And such energy of desire and direction is not to be occasional, but ‘all the day long.’ It is possible to make life an unbroken seeking after and communion with God, even while plunged in common tasks and small cares. It is possible to approximate indefinitely to that ideal of continually ‘dwelling in the house of the Lord’; and without some such approximation there will be little realising of the Lord, sought by fits and starts, and then forgotten in the hurry of business or pleasure. A photographic plate exposed for hours will receive the picture of far-off stars which would never show on one exposed for a few minutes.

The writer is sure that such desires will be satisfied, and in verse 18 says so. The ‘reward’ (Rev. Ver.) of which he is sure is the outcome of the life of such seekers after God. It does not necessarily refer to the future after death, though that may be included in it. But what is meant is that no seeking after the fear of the Lord shall be in vain. There is a tacit emphasis on ‘thy,’ contrasting the sure fulfilment of hopes set on God with the as sure ‘cutting of’ of those mistakenly fixed upon creatures and vanities. Psalm xxxvii. 38, has the same word here rendered ‘reward’ and declares that ‘the future [or reward] of the wicked shall be cut off.’ The great fulfilment of this assurance is reserved for the life beyond; but even here among all disappointments and hopes of which fulfilment is so often disappointment also, it remains true that the one striving which cannot be fruitless is striving for more of God, and the one hope which is sure to be realised, and is better when realised than expected, is the hope set on Him. Surely, then, the certainty that if we delight ourselves in God He will give us the desires of our hearts, is a good argument, and should be with us an operative motive for directing desire and effort away from earth and towards Him.

III. Special precepts as to the control of the animal nature follow in verses 19-21. First, note that general one of verse 19, ‘Guide thine heart in the way.’ In most general terms, the necessity of self-government is laid down. There is a ‘way’ in which we should be content to travel. It is a definite path, and feet have to be kept from straying aside to wide wastes on either hand. Limitation, the firm suppression of appetites, the coercing of these if they seek to draw aside, are implied in the very conception of ‘the way.’ And a man must take the upper hand of himself, and, after all other guidance, must be his own guide; for God guides us by enabling us to guide ourselves.

Temperance in the wider sense of the word is prominent among the virtues flowing from fear of the Lord, and is the most elementary instance of ‘guiding the heart.’ Other forms of self-restraint in regard to animal appetites are spoken of in the context, but here the two of drunkenness and gluttony are bracketed together. They are similarly coupled in Deuteronomy xxi. 20, in the formula of accusation which parents are to bring against a degenerate son. Allusion to that passage is probable here, especially as the other crime mentioned in it—namely, refusal to ‘hear’ parental reproof—is warned against in verse 22. The picture, then, here is that of a prodigal son, and we have echoes of it in the great parable which paints first riotous living, and then poverty and misery.

Drunkenness had obviously not reached the dimensions of a national curse in the date when this lesson was written. We should not put over-eating side by side with it. But its ruinous consequences were plain then, and the bitter experience of England and America repeats on a larger scale the old lesson that the most productive source of poverty, wretchedness, rags, and vice, is drink. Judges and social reformers of all sorts concur in that now, though it has taken fifty years to hammer it into the public conscience. Perhaps in another fifty or so society may have succeeded in drawing the not very obscure inference that total abstinence and prohibition are wise. At any rate, they who seek after the fear of the Lord should draw it, and act on it.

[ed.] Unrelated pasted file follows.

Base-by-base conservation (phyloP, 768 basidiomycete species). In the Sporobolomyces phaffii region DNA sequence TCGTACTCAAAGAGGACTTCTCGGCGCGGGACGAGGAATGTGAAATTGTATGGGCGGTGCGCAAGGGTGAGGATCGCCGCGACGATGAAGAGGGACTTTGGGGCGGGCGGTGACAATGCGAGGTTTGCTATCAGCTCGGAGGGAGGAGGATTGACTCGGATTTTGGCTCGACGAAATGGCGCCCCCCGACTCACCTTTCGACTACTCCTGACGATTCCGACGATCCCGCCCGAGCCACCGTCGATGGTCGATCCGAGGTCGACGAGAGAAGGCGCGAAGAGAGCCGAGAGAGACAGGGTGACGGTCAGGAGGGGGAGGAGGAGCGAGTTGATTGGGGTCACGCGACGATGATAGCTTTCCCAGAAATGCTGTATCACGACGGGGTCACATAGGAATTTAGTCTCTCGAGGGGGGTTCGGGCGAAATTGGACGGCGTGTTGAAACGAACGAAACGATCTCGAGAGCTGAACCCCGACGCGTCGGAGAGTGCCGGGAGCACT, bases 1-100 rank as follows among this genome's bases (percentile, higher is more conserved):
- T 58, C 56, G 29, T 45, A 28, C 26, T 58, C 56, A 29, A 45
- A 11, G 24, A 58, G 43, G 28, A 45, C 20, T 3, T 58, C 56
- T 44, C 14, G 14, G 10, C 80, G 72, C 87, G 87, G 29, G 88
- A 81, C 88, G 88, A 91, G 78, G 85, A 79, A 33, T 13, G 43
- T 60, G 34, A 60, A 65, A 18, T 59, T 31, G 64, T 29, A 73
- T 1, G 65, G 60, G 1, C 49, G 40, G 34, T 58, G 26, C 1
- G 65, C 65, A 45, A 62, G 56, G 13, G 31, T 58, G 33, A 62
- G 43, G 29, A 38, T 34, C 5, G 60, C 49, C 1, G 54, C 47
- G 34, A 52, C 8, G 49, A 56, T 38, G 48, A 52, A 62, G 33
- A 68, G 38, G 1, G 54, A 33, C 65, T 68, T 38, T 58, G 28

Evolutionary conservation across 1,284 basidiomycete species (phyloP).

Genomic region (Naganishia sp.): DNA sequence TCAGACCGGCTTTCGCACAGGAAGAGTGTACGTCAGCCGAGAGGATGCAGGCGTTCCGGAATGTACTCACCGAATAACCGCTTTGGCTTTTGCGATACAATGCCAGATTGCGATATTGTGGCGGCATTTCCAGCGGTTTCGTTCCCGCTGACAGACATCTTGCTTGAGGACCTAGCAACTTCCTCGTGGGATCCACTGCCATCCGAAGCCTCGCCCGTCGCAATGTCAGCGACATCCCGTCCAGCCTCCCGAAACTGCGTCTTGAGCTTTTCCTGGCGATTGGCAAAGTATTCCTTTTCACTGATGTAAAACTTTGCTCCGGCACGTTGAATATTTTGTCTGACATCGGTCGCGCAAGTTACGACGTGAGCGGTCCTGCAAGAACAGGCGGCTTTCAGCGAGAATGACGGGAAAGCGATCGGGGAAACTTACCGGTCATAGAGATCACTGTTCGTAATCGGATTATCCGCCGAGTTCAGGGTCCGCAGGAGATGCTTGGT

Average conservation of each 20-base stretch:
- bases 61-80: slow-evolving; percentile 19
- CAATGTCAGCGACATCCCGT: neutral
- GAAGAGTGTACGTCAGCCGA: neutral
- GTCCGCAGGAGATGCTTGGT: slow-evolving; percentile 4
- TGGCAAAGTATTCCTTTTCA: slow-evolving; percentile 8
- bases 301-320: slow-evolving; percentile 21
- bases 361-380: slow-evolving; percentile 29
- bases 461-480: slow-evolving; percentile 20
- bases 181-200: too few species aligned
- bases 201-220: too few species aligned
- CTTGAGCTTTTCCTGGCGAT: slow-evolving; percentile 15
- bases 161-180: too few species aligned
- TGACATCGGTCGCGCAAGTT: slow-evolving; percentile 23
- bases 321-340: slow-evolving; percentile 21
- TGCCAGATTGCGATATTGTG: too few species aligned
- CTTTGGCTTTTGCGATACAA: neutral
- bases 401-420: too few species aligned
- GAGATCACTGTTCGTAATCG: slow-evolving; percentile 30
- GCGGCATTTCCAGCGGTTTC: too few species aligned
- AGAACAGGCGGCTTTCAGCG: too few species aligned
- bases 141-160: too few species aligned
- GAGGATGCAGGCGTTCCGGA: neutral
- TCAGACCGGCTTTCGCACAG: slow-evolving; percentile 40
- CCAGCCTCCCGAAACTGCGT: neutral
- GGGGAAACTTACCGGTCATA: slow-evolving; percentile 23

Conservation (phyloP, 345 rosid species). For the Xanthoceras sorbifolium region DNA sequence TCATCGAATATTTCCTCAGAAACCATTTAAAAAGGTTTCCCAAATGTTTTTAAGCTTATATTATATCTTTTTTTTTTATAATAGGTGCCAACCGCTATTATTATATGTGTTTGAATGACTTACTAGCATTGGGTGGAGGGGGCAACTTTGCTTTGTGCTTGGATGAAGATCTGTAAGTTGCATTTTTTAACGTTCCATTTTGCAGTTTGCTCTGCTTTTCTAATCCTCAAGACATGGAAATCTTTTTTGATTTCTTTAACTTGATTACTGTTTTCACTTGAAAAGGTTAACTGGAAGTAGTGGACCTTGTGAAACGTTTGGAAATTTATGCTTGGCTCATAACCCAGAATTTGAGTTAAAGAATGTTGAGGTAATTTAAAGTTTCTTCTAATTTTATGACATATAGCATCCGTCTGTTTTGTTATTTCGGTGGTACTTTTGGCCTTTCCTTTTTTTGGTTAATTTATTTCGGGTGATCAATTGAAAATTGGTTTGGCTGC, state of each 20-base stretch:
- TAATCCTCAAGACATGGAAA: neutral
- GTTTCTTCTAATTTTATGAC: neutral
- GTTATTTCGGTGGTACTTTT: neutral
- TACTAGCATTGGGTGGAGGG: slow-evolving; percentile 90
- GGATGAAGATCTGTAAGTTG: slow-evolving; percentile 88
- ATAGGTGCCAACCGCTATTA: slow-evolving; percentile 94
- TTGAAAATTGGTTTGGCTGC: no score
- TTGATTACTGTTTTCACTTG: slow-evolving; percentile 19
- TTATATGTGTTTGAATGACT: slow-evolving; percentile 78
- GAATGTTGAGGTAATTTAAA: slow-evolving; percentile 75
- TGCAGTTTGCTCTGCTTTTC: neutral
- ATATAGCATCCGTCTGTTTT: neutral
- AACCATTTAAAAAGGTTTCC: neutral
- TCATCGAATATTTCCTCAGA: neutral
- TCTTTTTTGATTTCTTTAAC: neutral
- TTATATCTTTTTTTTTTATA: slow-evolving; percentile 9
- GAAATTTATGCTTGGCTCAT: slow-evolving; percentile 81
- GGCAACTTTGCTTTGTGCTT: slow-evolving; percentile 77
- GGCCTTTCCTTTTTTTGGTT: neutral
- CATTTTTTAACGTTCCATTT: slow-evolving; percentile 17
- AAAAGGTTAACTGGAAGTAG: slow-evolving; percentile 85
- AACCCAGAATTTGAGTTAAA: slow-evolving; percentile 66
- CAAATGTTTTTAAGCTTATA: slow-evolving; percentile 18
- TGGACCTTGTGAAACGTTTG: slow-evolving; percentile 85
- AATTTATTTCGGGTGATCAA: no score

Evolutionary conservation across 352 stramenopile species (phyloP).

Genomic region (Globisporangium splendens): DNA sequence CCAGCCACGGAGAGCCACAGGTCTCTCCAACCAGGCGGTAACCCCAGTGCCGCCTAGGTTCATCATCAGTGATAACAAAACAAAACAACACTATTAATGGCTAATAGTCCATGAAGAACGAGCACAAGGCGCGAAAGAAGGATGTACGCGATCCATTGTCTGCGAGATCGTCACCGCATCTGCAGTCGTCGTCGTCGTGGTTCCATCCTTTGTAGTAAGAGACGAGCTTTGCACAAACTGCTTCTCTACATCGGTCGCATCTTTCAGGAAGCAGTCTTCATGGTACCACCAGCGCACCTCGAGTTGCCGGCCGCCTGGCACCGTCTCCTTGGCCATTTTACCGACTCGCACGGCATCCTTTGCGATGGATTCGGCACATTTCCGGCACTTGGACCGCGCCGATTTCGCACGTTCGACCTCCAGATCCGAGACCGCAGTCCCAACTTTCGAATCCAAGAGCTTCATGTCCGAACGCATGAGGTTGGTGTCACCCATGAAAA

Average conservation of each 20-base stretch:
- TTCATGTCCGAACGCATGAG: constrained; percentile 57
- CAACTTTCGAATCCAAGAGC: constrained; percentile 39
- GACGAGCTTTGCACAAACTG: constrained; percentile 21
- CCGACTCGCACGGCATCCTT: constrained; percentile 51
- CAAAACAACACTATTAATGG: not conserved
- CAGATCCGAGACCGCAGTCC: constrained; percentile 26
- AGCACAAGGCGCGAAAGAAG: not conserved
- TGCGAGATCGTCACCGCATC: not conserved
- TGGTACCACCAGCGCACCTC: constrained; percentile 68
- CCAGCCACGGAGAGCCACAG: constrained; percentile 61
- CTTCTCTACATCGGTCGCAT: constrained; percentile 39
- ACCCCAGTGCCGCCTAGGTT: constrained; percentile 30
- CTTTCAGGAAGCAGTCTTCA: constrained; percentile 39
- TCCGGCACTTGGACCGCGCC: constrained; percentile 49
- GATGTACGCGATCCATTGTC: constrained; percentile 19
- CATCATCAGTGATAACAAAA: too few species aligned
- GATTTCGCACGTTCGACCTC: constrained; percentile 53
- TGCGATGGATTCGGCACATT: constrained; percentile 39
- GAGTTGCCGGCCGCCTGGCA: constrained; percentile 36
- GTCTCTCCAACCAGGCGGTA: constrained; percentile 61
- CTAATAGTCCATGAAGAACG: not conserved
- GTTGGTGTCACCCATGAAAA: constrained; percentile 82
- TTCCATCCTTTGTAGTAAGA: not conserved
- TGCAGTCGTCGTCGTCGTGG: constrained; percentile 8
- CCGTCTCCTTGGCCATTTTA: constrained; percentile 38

IV. The last part is in verses 22 and 23. The appeal to filial duty cannot here refer to disciple and teacher, but to child and parents. It does not stand as an isolated precept, but as underscoring the important one which follows. But a word must be spared for it. The habits of ancient days gave a place to the father and mother which modern family life woefully lacks, and suffers in many ways for want of. Many a parent in these days of slack control and precocious independence might say, ‘If I be a father, where is mine honour?’ There was perhaps not enough of confidence between parent and child in former days, and authority on the one hand and submission on the other too much took the place of love; but nowadays the danger is all the other way—and it is a very real danger.

But the main point here is the earnest exhortation of verse 23, which, like that to the fear of the Lord, sums up all duty in one. The ‘truth’ is, like ‘wisdom,’ moral and religious, and not merely intellectual. ‘Wisdom’ is subjective, the quality or characteristic of the devout soul; ‘truth’ is objective, and may also be defined as the declared will of God. The possession of truth is wisdom. ‘The entrance of Thy words giveth light.’ It makes wise the simple. There is, then, such a thing as ‘the truth’ accessible to us. We can know it, and are not to be for ever groping amid more or less likely guesses, but may rest in the certitude that we have hold of foundation facts. For us, the truth is incarnate in Jesus, as He has solemnly asserted. That truth we shall, if we are wise, ‘buy,’ by shunning no effort, sacrifice, or trouble needed to secure it.

In the lower meanings of the word, our passage should fire us all, and especially the young, to strain every muscle of the soul in order to make truth for the intellect our own. The exhortation is needed in this day of adoration of money and material good. Nobler and wiser far the young man who lays himself out to know than he who is engrossed with the hungry desire to have! But in the highest region of truth, the buying is ‘without money and without price,’ and all that we can give in exchange is ourselves. We buy the truth when we know that we cannot earn it, and forsaking self-trust and self-pleasing, consent to receive it as a free gift. ‘Sell it not,’—let no material good or advantage, no ease, slothfulness, or worldly success, tempt you to cast it away; for its ‘fruit is better than gold,’ and its ‘revenue than choice silver.’ We shall make a bad bargain if we sell it for anything beneath the stars; for ‘wisdom is better than rubies,’ and he has been cheated in the transaction who has given up ‘the truth’ and got instead ‘the whole world.’

« Prev A Condensed Guide for Life Next »
Please login or register to save highlights and make annotations
Corrections disabled for this book
Proofing disabled for this book
Printer-friendly version





Advertisements



| Define | Popups: Login | Register | Prev Next | Help |